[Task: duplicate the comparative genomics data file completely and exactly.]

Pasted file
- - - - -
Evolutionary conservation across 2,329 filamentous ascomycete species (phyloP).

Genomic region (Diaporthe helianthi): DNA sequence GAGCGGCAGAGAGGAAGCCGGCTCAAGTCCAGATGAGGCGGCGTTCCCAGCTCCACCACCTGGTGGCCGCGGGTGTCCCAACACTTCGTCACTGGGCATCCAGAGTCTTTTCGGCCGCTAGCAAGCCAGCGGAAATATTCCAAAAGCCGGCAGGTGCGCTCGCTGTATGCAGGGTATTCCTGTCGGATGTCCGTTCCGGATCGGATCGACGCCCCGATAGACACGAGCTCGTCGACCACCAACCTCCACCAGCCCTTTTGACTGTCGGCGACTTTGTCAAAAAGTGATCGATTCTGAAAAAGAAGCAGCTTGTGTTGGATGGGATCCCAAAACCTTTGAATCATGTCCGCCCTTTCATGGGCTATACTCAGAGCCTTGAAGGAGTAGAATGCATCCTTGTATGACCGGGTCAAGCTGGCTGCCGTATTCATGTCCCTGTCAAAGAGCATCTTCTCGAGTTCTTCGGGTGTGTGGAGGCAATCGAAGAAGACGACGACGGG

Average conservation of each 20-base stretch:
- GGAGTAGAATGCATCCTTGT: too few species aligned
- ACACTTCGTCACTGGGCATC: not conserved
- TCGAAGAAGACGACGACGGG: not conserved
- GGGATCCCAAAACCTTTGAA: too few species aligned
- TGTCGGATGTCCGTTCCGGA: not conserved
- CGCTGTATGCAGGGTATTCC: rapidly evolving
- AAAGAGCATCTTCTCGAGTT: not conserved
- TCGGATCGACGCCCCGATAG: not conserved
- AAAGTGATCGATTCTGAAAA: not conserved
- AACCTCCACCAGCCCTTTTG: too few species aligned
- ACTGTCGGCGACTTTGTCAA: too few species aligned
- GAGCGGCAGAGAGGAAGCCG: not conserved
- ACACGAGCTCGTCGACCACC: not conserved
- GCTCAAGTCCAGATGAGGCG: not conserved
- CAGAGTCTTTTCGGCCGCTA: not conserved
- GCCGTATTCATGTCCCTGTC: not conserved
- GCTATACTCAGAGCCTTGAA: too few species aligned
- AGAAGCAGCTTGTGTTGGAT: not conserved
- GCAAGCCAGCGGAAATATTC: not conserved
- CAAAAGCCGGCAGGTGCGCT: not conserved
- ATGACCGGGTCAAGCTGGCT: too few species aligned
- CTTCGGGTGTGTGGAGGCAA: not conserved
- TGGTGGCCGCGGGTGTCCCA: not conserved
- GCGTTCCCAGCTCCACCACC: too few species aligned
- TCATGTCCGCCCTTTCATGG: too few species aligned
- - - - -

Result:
Evolutionary conservation across 2,329 filamentous ascomycete species (phyloP).

Genomic region (Diaporthe helianthi): DNA sequence GAGCGGCAGAGAGGAAGCCGGCTCAAGTCCAGATGAGGCGGCGTTCCCAGCTCCACCACCTGGTGGCCGCGGGTGTCCCAACACTTCGTCACTGGGCATCCAGAGTCTTTTCGGCCGCTAGCAAGCCAGCGGAAATATTCCAAAAGCCGGCAGGTGCGCTCGCTGTATGCAGGGTATTCCTGTCGGATGTCCGTTCCGGATCGGATCGACGCCCCGATAGACACGAGCTCGTCGACCACCAACCTCCACCAGCCCTTTTGACTGTCGGCGACTTTGTCAAAAAGTGATCGATTCTGAAAAAGAAGCAGCTTGTGTTGGATGGGATCCCAAAACCTTTGAATCATGTCCGCCCTTTCATGGGCTATACTCAGAGCCTTGAAGGAGTAGAATGCATCCTTGTATGACCGGGTCAAGCTGGCTGCCGTATTCATGTCCCTGTCAAAGAGCATCTTCTCGAGTTCTTCGGGTGTGTGGAGGCAATCGAAGAAGACGACGACGGG

Average conservation of each 20-base stretch:
- GGAGTAGAATGCATCCTTGT: too few species aligned
- ACACTTCGTCACTGGGCATC: not conserved
- TCGAAGAAGACGACGACGGG: not conserved
- GGGATCCCAAAACCTTTGAA: too few species aligned
- TGTCGGATGTCCGTTCCGGA: not conserved
- CGCTGTATGCAGGGTATTCC: rapidly evolving
- AAAGAGCATCTTCTCGAGTT: not conserved
- TCGGATCGACGCCCCGATAG: not conserved
- AAAGTGATCGATTCTGAAAA: not conserved
- AACCTCCACCAGCCCTTTTG: too few species aligned
- ACTGTCGGCGACTTTGTCAA: too few species aligned
- GAGCGGCAGAGAGGAAGCCG: not conserved
- ACACGAGCTCGTCGACCACC: not conserved
- GCTCAAGTCCAGATGAGGCG: not conserved
- CAGAGTCTTTTCGGCCGCTA: not conserved
- GCCGTATTCATGTCCCTGTC: not conserved
- GCTATACTCAGAGCCTTGAA: too few species aligned
- AGAAGCAGCTTGTGTTGGAT: not conserved
- GCAAGCCAGCGGAAATATTC: not conserved
- CAAAAGCCGGCAGGTGCGCT: not conserved
- ATGACCGGGTCAAGCTGGCT: too few species aligned
- CTTCGGGTGTGTGGAGGCAA: not conserved
- TGGTGGCCGCGGGTGTCCCA: not conserved
- GCGTTCCCAGCTCCACCACC: too few species aligned
- TCATGTCCGCCCTTTCATGG: too few species aligned